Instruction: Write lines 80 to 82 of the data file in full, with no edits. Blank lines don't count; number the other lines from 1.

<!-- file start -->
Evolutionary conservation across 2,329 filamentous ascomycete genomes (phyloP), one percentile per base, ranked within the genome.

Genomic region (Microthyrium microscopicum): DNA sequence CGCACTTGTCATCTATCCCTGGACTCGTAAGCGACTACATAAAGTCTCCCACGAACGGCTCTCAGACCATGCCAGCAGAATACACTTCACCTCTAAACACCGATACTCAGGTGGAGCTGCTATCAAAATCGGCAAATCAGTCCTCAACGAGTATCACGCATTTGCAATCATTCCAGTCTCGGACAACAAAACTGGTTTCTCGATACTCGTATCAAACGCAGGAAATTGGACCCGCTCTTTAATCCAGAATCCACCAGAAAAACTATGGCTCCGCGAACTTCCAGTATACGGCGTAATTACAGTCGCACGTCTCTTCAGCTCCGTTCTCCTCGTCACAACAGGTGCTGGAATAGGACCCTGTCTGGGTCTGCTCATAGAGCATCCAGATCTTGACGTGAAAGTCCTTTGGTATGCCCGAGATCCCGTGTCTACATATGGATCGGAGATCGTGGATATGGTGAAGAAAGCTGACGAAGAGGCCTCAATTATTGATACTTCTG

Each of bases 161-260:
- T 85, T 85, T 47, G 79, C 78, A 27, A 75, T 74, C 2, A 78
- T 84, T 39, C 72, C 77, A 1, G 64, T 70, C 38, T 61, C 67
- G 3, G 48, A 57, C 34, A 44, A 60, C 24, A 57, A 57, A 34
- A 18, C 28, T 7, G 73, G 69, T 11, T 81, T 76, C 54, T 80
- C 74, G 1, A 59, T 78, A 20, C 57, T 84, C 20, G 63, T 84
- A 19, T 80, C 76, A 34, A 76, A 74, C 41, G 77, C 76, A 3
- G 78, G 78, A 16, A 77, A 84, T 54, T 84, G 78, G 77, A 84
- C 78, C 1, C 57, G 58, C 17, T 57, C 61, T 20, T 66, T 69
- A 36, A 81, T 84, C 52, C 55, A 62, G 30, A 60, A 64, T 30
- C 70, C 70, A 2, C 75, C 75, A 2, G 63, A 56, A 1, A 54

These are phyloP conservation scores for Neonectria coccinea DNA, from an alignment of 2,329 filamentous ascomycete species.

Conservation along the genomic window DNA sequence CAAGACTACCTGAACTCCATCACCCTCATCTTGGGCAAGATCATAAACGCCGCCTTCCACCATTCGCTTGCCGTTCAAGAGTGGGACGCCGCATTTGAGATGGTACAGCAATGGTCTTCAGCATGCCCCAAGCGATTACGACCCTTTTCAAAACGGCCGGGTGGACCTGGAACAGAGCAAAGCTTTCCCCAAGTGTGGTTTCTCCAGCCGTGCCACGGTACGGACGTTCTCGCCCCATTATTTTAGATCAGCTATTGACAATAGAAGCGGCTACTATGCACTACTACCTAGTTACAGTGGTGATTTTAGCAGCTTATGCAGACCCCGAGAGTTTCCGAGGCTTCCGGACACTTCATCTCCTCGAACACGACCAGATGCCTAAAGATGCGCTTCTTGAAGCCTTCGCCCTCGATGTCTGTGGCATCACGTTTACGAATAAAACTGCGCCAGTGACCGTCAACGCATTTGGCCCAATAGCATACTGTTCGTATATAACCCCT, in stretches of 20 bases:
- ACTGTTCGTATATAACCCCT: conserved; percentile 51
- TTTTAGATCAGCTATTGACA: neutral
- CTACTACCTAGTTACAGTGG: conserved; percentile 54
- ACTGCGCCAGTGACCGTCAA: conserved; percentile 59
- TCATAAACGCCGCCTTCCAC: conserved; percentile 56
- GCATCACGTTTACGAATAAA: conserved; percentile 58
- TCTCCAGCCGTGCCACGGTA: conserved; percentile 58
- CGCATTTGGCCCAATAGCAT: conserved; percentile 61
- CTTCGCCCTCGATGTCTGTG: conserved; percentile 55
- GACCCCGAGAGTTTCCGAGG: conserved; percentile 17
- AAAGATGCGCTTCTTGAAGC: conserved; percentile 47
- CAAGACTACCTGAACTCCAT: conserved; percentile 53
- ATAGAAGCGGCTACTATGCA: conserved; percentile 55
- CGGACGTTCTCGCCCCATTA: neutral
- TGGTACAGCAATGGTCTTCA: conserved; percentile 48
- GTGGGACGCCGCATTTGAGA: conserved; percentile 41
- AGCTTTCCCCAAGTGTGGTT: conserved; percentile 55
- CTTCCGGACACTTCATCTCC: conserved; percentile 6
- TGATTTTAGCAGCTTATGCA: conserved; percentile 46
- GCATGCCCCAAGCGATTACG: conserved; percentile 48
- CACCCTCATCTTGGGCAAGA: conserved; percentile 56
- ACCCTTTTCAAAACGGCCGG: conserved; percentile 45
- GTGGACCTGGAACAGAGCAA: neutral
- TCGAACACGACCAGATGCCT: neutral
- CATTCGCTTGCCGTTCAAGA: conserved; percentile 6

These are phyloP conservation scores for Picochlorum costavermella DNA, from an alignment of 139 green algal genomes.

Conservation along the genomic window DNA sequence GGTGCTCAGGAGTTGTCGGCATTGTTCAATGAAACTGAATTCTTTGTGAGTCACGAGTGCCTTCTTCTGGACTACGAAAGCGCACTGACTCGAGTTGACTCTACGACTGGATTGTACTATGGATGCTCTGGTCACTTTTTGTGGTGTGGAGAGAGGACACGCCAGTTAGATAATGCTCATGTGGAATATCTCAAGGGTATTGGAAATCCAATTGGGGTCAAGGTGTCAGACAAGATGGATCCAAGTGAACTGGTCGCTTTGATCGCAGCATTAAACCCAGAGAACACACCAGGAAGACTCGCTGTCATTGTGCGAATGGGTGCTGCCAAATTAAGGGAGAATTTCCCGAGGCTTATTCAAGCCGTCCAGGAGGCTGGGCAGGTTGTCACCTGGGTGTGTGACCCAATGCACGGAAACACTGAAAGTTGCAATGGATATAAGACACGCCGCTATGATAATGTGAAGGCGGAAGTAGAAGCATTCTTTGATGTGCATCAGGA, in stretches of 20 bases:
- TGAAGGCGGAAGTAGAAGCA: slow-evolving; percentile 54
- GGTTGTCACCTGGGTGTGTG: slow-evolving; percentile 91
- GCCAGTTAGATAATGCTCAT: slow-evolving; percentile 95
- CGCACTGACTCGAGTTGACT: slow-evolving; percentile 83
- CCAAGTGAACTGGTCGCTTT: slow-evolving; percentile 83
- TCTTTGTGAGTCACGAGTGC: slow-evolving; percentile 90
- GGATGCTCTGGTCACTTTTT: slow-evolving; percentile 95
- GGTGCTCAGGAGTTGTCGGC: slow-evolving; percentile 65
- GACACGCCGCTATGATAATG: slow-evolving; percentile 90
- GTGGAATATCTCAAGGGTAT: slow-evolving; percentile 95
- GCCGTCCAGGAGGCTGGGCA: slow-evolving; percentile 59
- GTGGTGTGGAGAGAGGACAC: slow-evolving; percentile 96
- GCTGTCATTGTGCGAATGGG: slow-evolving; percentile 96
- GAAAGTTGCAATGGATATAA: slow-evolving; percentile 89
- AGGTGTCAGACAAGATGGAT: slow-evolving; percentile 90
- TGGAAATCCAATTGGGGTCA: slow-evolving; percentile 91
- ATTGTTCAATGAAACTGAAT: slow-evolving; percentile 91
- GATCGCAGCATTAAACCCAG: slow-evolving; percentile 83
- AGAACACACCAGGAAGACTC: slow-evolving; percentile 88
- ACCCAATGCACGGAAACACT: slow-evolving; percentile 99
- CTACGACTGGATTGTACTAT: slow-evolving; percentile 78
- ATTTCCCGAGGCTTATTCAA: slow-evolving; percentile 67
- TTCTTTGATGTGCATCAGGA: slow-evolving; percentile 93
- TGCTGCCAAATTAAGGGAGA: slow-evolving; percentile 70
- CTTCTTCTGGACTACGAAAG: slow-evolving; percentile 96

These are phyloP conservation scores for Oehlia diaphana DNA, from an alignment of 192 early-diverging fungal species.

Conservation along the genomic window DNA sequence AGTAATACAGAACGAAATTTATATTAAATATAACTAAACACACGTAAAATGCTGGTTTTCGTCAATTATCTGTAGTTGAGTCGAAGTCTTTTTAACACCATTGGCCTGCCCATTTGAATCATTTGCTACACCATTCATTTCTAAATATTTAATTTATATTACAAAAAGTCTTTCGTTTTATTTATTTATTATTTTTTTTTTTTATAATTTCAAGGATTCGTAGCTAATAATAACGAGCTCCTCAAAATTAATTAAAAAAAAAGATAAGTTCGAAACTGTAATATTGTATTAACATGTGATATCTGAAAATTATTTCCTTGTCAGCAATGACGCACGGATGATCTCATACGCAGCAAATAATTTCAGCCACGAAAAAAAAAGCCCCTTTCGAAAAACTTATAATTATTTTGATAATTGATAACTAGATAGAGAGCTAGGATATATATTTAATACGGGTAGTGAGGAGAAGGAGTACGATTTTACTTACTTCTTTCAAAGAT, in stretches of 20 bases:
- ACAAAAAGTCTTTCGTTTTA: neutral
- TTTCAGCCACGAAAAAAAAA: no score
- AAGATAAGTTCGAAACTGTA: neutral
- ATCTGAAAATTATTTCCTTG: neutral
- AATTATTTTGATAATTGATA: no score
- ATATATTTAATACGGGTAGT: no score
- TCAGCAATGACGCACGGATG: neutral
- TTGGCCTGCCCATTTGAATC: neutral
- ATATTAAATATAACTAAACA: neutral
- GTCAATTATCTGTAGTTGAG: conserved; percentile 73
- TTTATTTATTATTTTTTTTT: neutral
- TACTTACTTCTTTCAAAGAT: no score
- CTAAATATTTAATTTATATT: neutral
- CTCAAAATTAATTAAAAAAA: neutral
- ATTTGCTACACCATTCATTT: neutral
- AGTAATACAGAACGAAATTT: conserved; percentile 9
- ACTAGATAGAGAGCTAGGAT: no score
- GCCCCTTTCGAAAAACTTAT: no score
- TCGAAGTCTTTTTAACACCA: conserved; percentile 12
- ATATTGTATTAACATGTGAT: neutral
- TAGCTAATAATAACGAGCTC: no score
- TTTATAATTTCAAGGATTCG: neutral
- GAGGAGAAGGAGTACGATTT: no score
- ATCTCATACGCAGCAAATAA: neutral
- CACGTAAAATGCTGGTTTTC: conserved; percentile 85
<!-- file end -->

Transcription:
- TTTATTTATTATTTTTTTTT: neutral
- TACTTACTTCTTTCAAAGAT: no score
- CTAAATATTTAATTTATATT: neutral